Fall began just a few days ago, but the morning temperatures are already in the low 40s. If you live in the valleys here on the Rosebud, the temps are even colder.
We’ve already begun giving out wood, delivering some ourselves to people who depend on the wood to stay warm.
Please join us as we work to provide hope on the Rosebud! Read the story below, give if you can, and share this campaign as widely as possible!
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EVERYONE helps provide hope on the Rosebud!
Winters in South Dakota get cold. Very, very cold. The Lakota people of the Rosebud Indian Reservation, especially the grandmothers, rarely have enough money to buy propane or firewood to keep warm. When the money runs out, so does the fuel. So they turn to burning old clothing and wooden shipping pallets, both of which spew harmful chemicals into the air.
When it’s really cold, and there is no more money, the grandmothers have only two choices:
Breathe in pollutants to stay warm.
The Rosebud Episcopal Mission, which has served the Lakota people on the Rosebud since 1873, doesn’t believe these should be the only two choices. So we strive to help as many of the people, especially the grandmothers, as possible. Our motto: No one freezes on the Rosebud.
The Episcopal Church buys propane for those most in need, contracting with a local company to provide propane - 100 gallons at a time, enough for about one month - which the company then delivers for us. In the winter of 2[phone redacted], which was very long and very cold, we provided propane to more than 100 households.
We also run our own Firewood for the Elders program, cutting, splitting and delivering firewood to those most in need. Last winter, we gave away 26 cords of firewood, 100 pieces at a time, to more than 150 households. (Each cord measures 8 feet by 4 feet by 4 feet.) This year, through our hard-working partners, we already have laid in 30 cords of firewood, and plan to split at least 10 more cords before the first snows fly.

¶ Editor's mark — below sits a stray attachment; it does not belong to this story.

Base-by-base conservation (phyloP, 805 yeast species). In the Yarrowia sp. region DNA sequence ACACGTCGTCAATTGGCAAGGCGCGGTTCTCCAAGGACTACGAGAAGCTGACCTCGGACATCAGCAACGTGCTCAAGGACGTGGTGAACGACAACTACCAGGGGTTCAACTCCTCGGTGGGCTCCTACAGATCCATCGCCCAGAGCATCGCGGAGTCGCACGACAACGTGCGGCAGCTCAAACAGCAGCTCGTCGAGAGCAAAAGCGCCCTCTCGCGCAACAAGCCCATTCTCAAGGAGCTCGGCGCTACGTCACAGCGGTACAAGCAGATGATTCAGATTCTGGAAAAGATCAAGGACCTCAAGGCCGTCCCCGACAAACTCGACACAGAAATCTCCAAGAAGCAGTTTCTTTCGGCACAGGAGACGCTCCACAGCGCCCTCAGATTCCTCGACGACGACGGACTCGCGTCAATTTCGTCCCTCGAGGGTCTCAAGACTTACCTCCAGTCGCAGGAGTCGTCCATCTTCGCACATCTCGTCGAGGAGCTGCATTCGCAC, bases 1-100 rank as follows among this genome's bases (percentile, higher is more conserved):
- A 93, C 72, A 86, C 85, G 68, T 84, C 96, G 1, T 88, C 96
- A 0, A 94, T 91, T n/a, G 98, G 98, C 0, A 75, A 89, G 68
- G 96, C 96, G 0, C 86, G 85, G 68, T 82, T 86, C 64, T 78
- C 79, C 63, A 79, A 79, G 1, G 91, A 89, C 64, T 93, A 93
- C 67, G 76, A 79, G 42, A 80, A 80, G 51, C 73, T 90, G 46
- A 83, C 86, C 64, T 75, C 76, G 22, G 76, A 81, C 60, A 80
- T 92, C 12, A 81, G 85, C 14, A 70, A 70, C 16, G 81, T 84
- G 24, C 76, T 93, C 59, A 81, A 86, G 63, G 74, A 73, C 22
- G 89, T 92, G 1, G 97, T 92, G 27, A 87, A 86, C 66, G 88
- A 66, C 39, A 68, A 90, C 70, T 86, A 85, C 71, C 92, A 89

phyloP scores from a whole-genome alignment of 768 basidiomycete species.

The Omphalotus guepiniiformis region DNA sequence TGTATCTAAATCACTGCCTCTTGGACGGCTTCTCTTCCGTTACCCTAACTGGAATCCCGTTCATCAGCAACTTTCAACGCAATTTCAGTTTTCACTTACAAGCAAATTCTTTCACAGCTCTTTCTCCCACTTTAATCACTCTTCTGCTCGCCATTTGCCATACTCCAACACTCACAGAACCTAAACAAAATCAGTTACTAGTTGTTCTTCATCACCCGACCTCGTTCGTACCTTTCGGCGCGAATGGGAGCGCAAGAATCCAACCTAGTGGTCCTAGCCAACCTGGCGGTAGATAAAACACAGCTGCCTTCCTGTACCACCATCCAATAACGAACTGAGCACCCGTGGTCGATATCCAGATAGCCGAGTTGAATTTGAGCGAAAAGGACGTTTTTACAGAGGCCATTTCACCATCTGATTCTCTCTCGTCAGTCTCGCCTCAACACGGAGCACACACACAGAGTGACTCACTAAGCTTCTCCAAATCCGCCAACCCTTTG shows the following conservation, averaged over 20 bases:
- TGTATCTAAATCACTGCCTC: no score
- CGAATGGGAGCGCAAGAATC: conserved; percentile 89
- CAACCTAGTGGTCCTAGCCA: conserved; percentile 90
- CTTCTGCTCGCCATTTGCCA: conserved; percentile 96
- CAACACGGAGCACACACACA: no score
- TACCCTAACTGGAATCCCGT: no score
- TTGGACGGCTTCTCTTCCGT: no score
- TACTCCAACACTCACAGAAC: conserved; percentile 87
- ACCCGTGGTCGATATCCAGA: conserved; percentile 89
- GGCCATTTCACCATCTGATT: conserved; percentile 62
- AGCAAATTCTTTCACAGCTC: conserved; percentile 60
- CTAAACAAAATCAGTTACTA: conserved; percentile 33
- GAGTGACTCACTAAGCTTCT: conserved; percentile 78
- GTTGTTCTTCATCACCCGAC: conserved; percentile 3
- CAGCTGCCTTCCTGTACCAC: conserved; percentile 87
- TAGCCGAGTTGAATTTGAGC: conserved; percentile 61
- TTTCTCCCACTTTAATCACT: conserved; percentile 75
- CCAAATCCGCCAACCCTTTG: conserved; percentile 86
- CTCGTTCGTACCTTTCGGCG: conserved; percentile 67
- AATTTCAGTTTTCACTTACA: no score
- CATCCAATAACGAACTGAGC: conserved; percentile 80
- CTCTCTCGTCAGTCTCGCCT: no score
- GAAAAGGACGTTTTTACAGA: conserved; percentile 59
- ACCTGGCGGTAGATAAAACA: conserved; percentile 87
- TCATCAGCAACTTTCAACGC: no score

How do we do it?
The Episcopal Mission raises money from supporters all over the United States. The majority of the money goes to buying the propane, including have regulators and propane tanks checked for safety purposes. About one-quarter of the money goes to pay the expenses for wood cutting, which include purchasing and maintaining the axes, sledgehammers, wedges, mauls, chainsaws and splitters, as well as paying for the fuel for the tools and the truck used to deliver the wood.
To lay in this much wood, we have our mission teams and community members come together all year long to cut, gather and split the firewood, which we store in a large wood barn.
For us, each piece of wood and each gallon of propane represent hope. Hope that someone cares. Hope that someone will help. Hope that together, we can make life better for all of our people.
Many people ask why the people don’t cut their own wood and take care of their own families. The reason? The cost for the equipment and transportation. The Rosebud Reservation is one of the poorest counties in the United States, with high unemployment and scarce resources. But even when people can’t directly take care of their own families, they do volunteer to help others. Community members help cut the wood, split it, stack it and deliver it to those most in need. The Episcopal Church, in return, takes care of as many people on the Rosebud as possible - not just Episcopalians but all Lakota.
In addition to these two programs, the Rosebud Episcopal Mission helps people buy food, gasoline and other basic needs. With little opportunity to earn money, the needs of the people can be as overwhelming as winters here on the Rosebud. Whenever possible - whenever there is money in the account - the Episcopal Church helps out.
These programs - this effort to provide hope on a daily basis to the people of the Rosebud - cost thousands of dollars yearly, all of which is raised from generous donors across the country. But we never have enough. Every dollar that comes in is spent on the people, and more is needed.
Help the Rosebud Episcopal Mission, a part of the Episcopal Diocese of South Dakota and a 501(c)3, provide hope by helping the people take care of each other. Donate today to keep our people warm and fed.
Our website, rosebudepiscopalmission.org, will help keep you informed of our mission of hope here on the Rosebud. Join us in our mission!
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The Rosebud Episcopal Mission exists to serve the Lakota people of the Rosebud Indian Reservation in South Dakota. The Rosebud Episcopal Mission
is part of the Episcopal Diocese of South Dakota
and is a 501(c)3 tax-exempt organization. No goods or services were provided in exchange for your contribution.
- CAROLYN BOATWRIGHT
- Bethany Ngo
- randi bacha
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